Find my Spouse

One of the great new features of the iPhone 3.0 is the “Find my iPhone” service. With this service, if you have lost your iPhone, you can send it a message to start ringing (even if the silencer is on) and so find it in your house. Alternatively, if it isn’t there, you can see where it last registered a location signal using GPS or phone tower triangulation. Of course, you can do that even if you haven’t lost the phone. For instance, I can now find my spouse and she can find me. Actually, I am more likely to be found as I am rarely apart from my iPhone. But I can see the wonderous possibilities for keeping track of teenage children.

The only problem is that the feature is not password protected. That is fine for adults but not fine for thieves or teenagers. In their case, they can simply switch off the feature. For thieves you can prevent this by having a password lock on the whole device but for teenagers that won’t really work. Apple need to think hard about this. Activating this feature properly might make the iPhone the phone of choice for parents and let’s face it, do that and demand becomes close to infinite.

6 thoughts on “Find my Spouse”

  1. Isn’t there something slightly sicko about this emerging “need” that parents have to micro-track their teenage children? It’s not as if there was a previous epidemic of teenage crime, kidnapping and murder which was only partially quelled by the ubiquity of mobile phones and can be further quelled by micro-tracking.
    People are doing it not because there is any sound reason, but simply because they can. It’s the same nasty attitude that British judges have just ruled against, following the spread of use of secret evidence from “immigration hearings (in 1997), to the detention of terrorists (from 2001), to parole-board hearings (in 2002) and, since 2006, to the freezing of suspected terrorists’ assets”:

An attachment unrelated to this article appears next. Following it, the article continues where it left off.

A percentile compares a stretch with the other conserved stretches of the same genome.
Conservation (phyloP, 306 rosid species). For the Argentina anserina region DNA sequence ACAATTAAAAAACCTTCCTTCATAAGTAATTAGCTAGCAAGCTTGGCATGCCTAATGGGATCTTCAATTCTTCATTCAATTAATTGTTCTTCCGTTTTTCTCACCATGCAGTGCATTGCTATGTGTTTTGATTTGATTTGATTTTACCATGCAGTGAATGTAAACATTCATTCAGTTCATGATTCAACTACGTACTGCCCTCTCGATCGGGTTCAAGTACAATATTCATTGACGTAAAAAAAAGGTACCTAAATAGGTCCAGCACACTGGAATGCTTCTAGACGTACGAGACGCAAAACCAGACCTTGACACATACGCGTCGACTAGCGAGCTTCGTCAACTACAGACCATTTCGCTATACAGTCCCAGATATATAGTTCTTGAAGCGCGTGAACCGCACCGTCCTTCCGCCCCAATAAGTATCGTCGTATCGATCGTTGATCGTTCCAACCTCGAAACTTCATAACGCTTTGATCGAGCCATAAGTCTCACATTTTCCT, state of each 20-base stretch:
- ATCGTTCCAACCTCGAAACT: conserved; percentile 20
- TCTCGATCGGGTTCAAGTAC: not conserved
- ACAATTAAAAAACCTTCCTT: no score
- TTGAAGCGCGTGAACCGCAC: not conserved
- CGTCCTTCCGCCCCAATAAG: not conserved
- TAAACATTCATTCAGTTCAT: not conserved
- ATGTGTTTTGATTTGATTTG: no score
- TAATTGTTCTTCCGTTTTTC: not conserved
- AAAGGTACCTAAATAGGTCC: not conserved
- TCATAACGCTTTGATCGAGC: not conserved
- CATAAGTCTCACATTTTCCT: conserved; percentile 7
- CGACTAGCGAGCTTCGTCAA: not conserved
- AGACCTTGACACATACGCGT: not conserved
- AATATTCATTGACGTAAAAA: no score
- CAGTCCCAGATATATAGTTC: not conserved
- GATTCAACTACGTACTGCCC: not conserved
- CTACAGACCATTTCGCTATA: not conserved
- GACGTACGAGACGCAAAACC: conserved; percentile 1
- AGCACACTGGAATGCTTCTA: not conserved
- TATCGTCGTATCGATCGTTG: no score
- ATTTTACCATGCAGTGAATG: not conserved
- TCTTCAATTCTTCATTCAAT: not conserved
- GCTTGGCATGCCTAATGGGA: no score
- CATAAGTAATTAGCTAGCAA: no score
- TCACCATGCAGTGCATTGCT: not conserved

Secret evidence in court
    “Time to show your hand, or fold

    “Suspects must hear the case against them or go free, judges say […]”

    It seems to me that Britain, the US and Australia are becoming societies where it is the natural state of affairs for everyone to distrust and spy on everyone else.

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  2. philosophically I agree with you MikeM, and wouldn’t use such a service on my kids. However, to each their own and I’m not going to complain if that’s what others desire. I disagree with much of the philosophy behind Parentonomics, but that said it’s a great read and a good insight.
     
    PS due to the excessive site comment requirements, I’m never commenting here again. This is my third attempt to deal with CAPTCHA, and yep, I’m caught.

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  3. wilful,
    I agree that some of the captchas have been getting rather fey recently, but if you get one that is truly away with the fairies, click on the top little blue button with the two curved arrows in it, and you’ll get a different one.

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  4. This isnt an apple specific service or idea (although lets face it – its probably more accessible/usable on theh iphone)
    http://everyone.whereis.com/
    Telstra offers this service ‘independant’ of iphone. And my guess is that its more accruate than the apple version which presumably just uses the
    However you still cant spy on your kids by force it seems ….”At any time you can set whether you want to be visible or invisible (to all or just some people). You can even set whether you want your exact location, or just an approximate location to be available. You can also stop the service at any time”

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  5. wilful: You might be more positively disposed towards the CAPTCHAs used on this site if you knew that each time you fill one out, you’re helping to digitize old books for library collections.  The words in each re-CAPTCHA are ones that OCR software couldn’t figure out – the responses are collected back to improve the digitization of the books they came from.

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